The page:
Christine Ohuruogu, 24, who came back from a one-year ban for missing drug tests to become Olympic women's 400m sprint champion, is made an MBE.

MBEs also go to Tim Brabants, 31, who won Britain's first canoeing gold medal at this summer's Games, and middleweight boxer James DeGale, 22, who recently turned professional after winning gold in Beijing.

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Ben Ainslie, 31, who is Britain's most successful Olympic sailor after winning a gold medal in each of the last three Games, gets a CBE.

Lewis Hamilton, who at 23 became the youngest winner of the Formula 1 world drivers' championship at the Brazilian Grand Prix in November, said he felt "humbled" by his MBE award.

As well as Hoy, other sporting Scots receive honours. Blind cyclist Aileen McGlynn, 35, from Glasgow, who won double gold at the Paralympics, gets an OBE, as does Stephen Park, who managed the successful British Olympic sailing team.

Outside the sporting world, the honours list brings a knighthood for Professor Neil Douglas, 59, for services to medicine. He is the president of the Royal College of Physicians of Edinburgh and, like Chris Hoy's mother, specialises in sleep problems.

Grampian Chief Constable Colin McKerracher, 54, who began his police career as a cadet in Glasgow in 1972, gets a CBE.

A Queen's police medal goes to John Malcolm, former assistant chief constable of Strathclyde Police. He is rewarded for work with the service, including leading the investigation into Glasgow Airport terror attack.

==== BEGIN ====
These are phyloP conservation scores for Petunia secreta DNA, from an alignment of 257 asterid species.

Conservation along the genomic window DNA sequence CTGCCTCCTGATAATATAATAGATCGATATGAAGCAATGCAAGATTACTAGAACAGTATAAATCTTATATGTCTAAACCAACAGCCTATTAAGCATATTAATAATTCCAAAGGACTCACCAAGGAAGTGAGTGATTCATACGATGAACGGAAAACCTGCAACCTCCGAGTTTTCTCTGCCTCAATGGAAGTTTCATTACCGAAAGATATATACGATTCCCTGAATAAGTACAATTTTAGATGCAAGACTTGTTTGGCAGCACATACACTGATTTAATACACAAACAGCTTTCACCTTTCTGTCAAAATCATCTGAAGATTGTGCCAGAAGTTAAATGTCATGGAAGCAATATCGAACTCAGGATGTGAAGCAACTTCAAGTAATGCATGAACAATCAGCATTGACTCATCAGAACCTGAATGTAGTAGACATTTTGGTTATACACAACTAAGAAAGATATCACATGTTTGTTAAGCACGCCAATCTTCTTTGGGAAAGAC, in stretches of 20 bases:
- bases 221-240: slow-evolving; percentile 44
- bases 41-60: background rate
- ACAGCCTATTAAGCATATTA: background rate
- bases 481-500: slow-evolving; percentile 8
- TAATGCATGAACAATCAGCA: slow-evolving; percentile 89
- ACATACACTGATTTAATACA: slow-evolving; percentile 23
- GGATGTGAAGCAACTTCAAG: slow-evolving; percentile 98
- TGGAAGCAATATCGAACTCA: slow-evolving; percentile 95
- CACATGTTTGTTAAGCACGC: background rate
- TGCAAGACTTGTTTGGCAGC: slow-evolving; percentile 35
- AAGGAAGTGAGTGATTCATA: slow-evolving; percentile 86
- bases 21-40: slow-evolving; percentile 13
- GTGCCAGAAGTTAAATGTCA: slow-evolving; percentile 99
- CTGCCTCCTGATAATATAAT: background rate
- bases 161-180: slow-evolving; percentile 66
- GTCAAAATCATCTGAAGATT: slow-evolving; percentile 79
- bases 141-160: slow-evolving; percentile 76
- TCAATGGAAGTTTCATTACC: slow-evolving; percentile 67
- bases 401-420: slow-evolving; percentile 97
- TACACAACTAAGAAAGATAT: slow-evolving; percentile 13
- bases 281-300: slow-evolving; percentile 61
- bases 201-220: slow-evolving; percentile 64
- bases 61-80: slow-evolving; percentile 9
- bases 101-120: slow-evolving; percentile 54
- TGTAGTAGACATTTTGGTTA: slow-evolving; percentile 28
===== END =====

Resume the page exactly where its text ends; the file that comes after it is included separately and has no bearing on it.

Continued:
Dr Ian McKenzie Smith, 73, is made a CBE for services to the arts in Scotland. He served as secretary and later president of the Royal Scottish Academy.

Other Scots honoured include Sandy Crombie, 59, the chief executive of insurance firm Standard Life, and Dr Andrew Cubie, whose 1999 report led to the scrapping of tuition fees in Scotland. Both are knighted.

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The list also sees a knighthood for fantasy novelist Terry Pratchett. The 60-year-old revealed last December that he had been diagnosed with early-onset Alzheimer's disease.

Meanwhile, Dragons' Den star Peter Jones, who had an ambition to run a multi-million- pound company since early childhood, is awarded a CBE for services to business, entrepreneurship and young people. And actor Martin Sheen, who played Tony Blair in the hit film The Queen, is appointed an OBE, while Led Zeppelin singer Robert Plant becomes a CBE.